bromodomain adjacent to zinc finger domain 1B
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From NCBI Gene:
This gene encodes a member of the bromodomain protein family. The bromodomain is a structural motif characteristic of proteins involved in chromatin-dependent regulation of transcription. This gene is deleted in Williams-Beuren syndrome, a developmental disorder caused by deletion of multiple genes at 7q11.23. [provided by RefSeq, Jul 2008]
Atypical tyrosine-protein kinase that plays a central role in chromatin remodeling and acts as a transcription regulator. Involved in DNA damage response by phosphorylating 'Tyr-142' of histone H2AX (H2AXY142ph). H2AXY142ph plays a central role in DNA repair and acts as a mark that distinguishes between apoptotic and repair responses to genotoxic stress. Essential component of the WICH complex, a chromatin remodeling complex that mobilizes nucleosomes and reconfigures irregular chromatin to a regular nucleosomal array structure. The WICH complex regulates the transcription of various genes, has a role in RNA polymerase I and RNA polymerase III transcription, mediates the histone H2AX phosphorylation at 'Tyr-142', and is involved in the maintenance of chromatin structures during DNA replication processes. In the complex, it mediates the recruitment of the WICH complex to replication foci during DNA replication.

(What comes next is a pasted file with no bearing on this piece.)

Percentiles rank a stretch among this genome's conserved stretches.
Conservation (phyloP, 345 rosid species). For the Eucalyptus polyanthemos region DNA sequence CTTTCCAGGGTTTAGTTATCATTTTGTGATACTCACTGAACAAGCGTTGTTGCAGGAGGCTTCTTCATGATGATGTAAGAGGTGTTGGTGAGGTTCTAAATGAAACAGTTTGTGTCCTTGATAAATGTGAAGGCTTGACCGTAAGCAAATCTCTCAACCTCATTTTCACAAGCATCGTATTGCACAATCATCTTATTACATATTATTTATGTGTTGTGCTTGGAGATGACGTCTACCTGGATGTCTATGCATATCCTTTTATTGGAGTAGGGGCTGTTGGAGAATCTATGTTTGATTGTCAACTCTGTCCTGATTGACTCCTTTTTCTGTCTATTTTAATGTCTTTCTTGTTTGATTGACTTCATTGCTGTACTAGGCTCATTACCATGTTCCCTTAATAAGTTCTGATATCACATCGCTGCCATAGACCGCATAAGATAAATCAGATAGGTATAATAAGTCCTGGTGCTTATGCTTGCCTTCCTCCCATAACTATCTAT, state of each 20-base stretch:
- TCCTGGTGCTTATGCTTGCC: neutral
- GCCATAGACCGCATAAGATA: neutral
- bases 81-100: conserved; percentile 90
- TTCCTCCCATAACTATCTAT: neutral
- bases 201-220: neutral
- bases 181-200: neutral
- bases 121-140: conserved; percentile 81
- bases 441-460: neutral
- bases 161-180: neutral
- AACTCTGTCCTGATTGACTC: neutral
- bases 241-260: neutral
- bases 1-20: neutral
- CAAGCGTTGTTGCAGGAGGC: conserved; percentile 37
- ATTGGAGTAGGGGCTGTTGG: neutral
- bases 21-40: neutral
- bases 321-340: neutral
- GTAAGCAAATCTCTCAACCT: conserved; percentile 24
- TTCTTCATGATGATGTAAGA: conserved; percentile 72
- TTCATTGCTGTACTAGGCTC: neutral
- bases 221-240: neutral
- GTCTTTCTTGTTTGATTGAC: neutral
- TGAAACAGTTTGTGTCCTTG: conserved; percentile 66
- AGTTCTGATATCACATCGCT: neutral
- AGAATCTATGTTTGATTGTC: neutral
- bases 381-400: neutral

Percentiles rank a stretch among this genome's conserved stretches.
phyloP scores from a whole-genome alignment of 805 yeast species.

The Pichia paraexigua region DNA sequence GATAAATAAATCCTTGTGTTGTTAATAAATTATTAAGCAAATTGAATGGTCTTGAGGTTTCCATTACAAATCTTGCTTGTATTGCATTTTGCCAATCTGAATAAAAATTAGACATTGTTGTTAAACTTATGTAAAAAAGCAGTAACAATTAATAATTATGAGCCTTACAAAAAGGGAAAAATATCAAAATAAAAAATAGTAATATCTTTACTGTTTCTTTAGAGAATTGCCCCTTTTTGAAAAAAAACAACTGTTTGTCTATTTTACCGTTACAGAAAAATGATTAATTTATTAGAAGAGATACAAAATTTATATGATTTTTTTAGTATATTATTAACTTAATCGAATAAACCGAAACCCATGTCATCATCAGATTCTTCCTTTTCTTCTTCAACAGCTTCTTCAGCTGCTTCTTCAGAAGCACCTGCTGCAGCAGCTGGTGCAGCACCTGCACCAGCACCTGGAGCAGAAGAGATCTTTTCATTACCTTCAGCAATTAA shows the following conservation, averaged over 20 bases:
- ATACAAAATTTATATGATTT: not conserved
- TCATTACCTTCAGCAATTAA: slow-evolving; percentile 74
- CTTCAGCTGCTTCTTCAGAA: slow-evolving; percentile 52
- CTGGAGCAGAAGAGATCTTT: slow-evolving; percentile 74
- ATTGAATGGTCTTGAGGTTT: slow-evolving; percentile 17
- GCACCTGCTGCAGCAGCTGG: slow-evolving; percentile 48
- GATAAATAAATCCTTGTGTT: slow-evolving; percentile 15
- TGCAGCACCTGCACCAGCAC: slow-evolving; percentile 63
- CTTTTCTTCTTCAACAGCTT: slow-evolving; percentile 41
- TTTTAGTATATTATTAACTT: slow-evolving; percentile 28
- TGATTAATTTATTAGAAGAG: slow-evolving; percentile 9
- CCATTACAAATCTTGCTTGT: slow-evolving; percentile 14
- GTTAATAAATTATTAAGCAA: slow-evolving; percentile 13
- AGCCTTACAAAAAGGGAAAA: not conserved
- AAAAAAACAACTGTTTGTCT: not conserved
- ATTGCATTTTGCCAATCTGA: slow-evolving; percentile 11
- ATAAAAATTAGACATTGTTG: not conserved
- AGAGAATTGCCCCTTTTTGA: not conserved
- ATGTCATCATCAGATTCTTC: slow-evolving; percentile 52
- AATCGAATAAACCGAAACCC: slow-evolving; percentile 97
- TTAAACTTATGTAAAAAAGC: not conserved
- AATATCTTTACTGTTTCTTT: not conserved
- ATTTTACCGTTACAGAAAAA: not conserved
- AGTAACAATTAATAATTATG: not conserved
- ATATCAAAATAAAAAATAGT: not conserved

Covered on Genetics Home Reference:
BAZ1B is located in the Williams-Beuren syndrome (WBS) critical region. WBS results from a hemizygous deletion of several genes on chromosome 7q11.23, thought to arise as a consequence of unequal crossing over between highly homologous low-copy repeat sequences flanking the deleted region. Haploinsufficiency of BAZ1B may be the cause of certain cardiovascular and musculo-skeletal abnormalities observed in the disease.